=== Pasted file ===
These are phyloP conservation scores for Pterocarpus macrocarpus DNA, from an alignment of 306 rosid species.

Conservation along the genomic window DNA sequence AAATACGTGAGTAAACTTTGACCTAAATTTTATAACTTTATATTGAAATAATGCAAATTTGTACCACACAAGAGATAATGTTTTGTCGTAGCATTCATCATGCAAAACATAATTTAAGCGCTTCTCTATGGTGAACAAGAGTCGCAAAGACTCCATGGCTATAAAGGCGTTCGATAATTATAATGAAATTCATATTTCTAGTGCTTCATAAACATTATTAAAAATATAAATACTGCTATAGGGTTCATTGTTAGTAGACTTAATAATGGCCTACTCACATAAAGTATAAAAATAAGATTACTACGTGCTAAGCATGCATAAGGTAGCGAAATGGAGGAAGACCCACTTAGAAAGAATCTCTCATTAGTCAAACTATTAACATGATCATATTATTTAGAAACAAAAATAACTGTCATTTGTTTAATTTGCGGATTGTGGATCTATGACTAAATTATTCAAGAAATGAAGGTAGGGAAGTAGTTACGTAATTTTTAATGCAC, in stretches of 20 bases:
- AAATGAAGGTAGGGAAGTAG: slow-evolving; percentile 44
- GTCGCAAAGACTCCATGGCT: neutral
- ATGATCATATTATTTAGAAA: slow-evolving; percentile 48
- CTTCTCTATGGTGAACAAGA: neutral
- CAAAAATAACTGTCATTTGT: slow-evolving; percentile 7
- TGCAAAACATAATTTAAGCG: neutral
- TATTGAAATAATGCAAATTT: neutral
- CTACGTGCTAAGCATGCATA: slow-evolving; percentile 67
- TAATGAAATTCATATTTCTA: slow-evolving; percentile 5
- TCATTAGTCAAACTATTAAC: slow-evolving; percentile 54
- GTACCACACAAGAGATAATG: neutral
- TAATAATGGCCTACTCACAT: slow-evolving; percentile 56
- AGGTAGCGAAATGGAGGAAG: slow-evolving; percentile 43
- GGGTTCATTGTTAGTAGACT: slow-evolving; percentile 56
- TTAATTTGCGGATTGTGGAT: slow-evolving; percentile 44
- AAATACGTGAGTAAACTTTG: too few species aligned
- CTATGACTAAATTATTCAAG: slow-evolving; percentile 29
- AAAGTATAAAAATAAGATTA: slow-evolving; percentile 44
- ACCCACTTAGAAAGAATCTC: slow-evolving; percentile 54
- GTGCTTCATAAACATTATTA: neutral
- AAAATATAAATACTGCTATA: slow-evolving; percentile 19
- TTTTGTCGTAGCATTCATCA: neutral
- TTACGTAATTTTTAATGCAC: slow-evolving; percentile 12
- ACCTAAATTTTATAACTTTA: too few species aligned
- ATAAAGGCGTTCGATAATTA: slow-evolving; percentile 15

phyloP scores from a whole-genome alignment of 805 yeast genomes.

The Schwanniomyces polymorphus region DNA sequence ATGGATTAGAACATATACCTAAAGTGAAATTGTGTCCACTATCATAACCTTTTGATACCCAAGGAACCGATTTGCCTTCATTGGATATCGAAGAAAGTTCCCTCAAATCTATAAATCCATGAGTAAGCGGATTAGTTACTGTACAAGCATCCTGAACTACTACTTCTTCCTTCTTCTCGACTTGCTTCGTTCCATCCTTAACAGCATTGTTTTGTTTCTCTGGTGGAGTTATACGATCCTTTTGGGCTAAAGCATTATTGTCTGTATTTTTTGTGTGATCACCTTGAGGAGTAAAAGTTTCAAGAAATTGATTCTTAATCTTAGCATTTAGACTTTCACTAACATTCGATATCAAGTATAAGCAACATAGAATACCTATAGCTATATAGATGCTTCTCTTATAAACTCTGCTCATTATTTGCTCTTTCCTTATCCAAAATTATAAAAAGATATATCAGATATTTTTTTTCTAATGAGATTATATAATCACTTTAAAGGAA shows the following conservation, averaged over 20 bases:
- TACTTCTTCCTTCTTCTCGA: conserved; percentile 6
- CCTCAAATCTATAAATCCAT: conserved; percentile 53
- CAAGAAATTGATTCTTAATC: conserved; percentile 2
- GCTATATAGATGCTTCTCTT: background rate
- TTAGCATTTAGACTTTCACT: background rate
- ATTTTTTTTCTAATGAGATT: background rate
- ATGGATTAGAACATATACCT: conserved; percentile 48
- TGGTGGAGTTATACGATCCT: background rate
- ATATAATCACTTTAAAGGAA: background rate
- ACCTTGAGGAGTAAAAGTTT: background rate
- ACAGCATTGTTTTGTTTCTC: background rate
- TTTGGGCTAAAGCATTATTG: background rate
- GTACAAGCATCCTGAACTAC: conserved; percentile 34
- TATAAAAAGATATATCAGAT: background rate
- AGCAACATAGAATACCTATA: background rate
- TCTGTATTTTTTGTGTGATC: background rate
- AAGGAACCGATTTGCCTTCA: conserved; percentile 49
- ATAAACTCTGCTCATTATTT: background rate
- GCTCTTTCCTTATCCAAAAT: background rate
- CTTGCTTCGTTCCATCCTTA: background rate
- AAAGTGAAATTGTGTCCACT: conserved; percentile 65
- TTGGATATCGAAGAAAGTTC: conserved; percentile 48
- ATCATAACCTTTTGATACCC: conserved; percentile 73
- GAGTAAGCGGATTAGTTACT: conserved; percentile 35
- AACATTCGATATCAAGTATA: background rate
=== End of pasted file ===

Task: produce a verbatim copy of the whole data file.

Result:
These are phyloP conservation scores for Pterocarpus macrocarpus DNA, from an alignment of 306 rosid species.

Conservation along the genomic window DNA sequence AAATACGTGAGTAAACTTTGACCTAAATTTTATAACTTTATATTGAAATAATGCAAATTTGTACCACACAAGAGATAATGTTTTGTCGTAGCATTCATCATGCAAAACATAATTTAAGCGCTTCTCTATGGTGAACAAGAGTCGCAAAGACTCCATGGCTATAAAGGCGTTCGATAATTATAATGAAATTCATATTTCTAGTGCTTCATAAACATTATTAAAAATATAAATACTGCTATAGGGTTCATTGTTAGTAGACTTAATAATGGCCTACTCACATAAAGTATAAAAATAAGATTACTACGTGCTAAGCATGCATAAGGTAGCGAAATGGAGGAAGACCCACTTAGAAAGAATCTCTCATTAGTCAAACTATTAACATGATCATATTATTTAGAAACAAAAATAACTGTCATTTGTTTAATTTGCGGATTGTGGATCTATGACTAAATTATTCAAGAAATGAAGGTAGGGAAGTAGTTACGTAATTTTTAATGCAC, in stretches of 20 bases:
- AAATGAAGGTAGGGAAGTAG: slow-evolving; percentile 44
- GTCGCAAAGACTCCATGGCT: neutral
- ATGATCATATTATTTAGAAA: slow-evolving; percentile 48
- CTTCTCTATGGTGAACAAGA: neutral
- CAAAAATAACTGTCATTTGT: slow-evolving; percentile 7
- TGCAAAACATAATTTAAGCG: neutral
- TATTGAAATAATGCAAATTT: neutral
- CTACGTGCTAAGCATGCATA: slow-evolving; percentile 67
- TAATGAAATTCATATTTCTA: slow-evolving; percentile 5
- TCATTAGTCAAACTATTAAC: slow-evolving; percentile 54
- GTACCACACAAGAGATAATG: neutral
- TAATAATGGCCTACTCACAT: slow-evolving; percentile 56
- AGGTAGCGAAATGGAGGAAG: slow-evolving; percentile 43
- GGGTTCATTGTTAGTAGACT: slow-evolving; percentile 56
- TTAATTTGCGGATTGTGGAT: slow-evolving; percentile 44
- AAATACGTGAGTAAACTTTG: too few species aligned
- CTATGACTAAATTATTCAAG: slow-evolving; percentile 29
- AAAGTATAAAAATAAGATTA: slow-evolving; percentile 44
- ACCCACTTAGAAAGAATCTC: slow-evolving; percentile 54
- GTGCTTCATAAACATTATTA: neutral
- AAAATATAAATACTGCTATA: slow-evolving; percentile 19
- TTTTGTCGTAGCATTCATCA: neutral
- TTACGTAATTTTTAATGCAC: slow-evolving; percentile 12
- ACCTAAATTTTATAACTTTA: too few species aligned
- ATAAAGGCGTTCGATAATTA: slow-evolving; percentile 15

phyloP scores from a whole-genome alignment of 805 yeast genomes.

The Schwanniomyces polymorphus region DNA sequence ATGGATTAGAACATATACCTAAAGTGAAATTGTGTCCACTATCATAACCTTTTGATACCCAAGGAACCGATTTGCCTTCATTGGATATCGAAGAAAGTTCCCTCAAATCTATAAATCCATGAGTAAGCGGATTAGTTACTGTACAAGCATCCTGAACTACTACTTCTTCCTTCTTCTCGACTTGCTTCGTTCCATCCTTAACAGCATTGTTTTGTTTCTCTGGTGGAGTTATACGATCCTTTTGGGCTAAAGCATTATTGTCTGTATTTTTTGTGTGATCACCTTGAGGAGTAAAAGTTTCAAGAAATTGATTCTTAATCTTAGCATTTAGACTTTCACTAACATTCGATATCAAGTATAAGCAACATAGAATACCTATAGCTATATAGATGCTTCTCTTATAAACTCTGCTCATTATTTGCTCTTTCCTTATCCAAAATTATAAAAAGATATATCAGATATTTTTTTTCTAATGAGATTATATAATCACTTTAAAGGAA shows the following conservation, averaged over 20 bases:
- TACTTCTTCCTTCTTCTCGA: conserved; percentile 6
- CCTCAAATCTATAAATCCAT: conserved; percentile 53
- CAAGAAATTGATTCTTAATC: conserved; percentile 2
- GCTATATAGATGCTTCTCTT: background rate
- TTAGCATTTAGACTTTCACT: background rate
- ATTTTTTTTCTAATGAGATT: background rate
- ATGGATTAGAACATATACCT: conserved; percentile 48
- TGGTGGAGTTATACGATCCT: background rate
- ATATAATCACTTTAAAGGAA: background rate
- ACCTTGAGGAGTAAAAGTTT: background rate
- ACAGCATTGTTTTGTTTCTC: background rate
- TTTGGGCTAAAGCATTATTG: background rate
- GTACAAGCATCCTGAACTAC: conserved; percentile 34
- TATAAAAAGATATATCAGAT: background rate
- AGCAACATAGAATACCTATA: background rate
- TCTGTATTTTTTGTGTGATC: background rate
- AAGGAACCGATTTGCCTTCA: conserved; percentile 49
- ATAAACTCTGCTCATTATTT: background rate
- GCTCTTTCCTTATCCAAAAT: background rate
- CTTGCTTCGTTCCATCCTTA: background rate
- AAAGTGAAATTGTGTCCACT: conserved; percentile 65
- TTGGATATCGAAGAAAGTTC: conserved; percentile 48
- ATCATAACCTTTTGATACCC: conserved; percentile 73
- GAGTAAGCGGATTAGTTACT: conserved; percentile 35
- AACATTCGATATCAAGTATA: background rate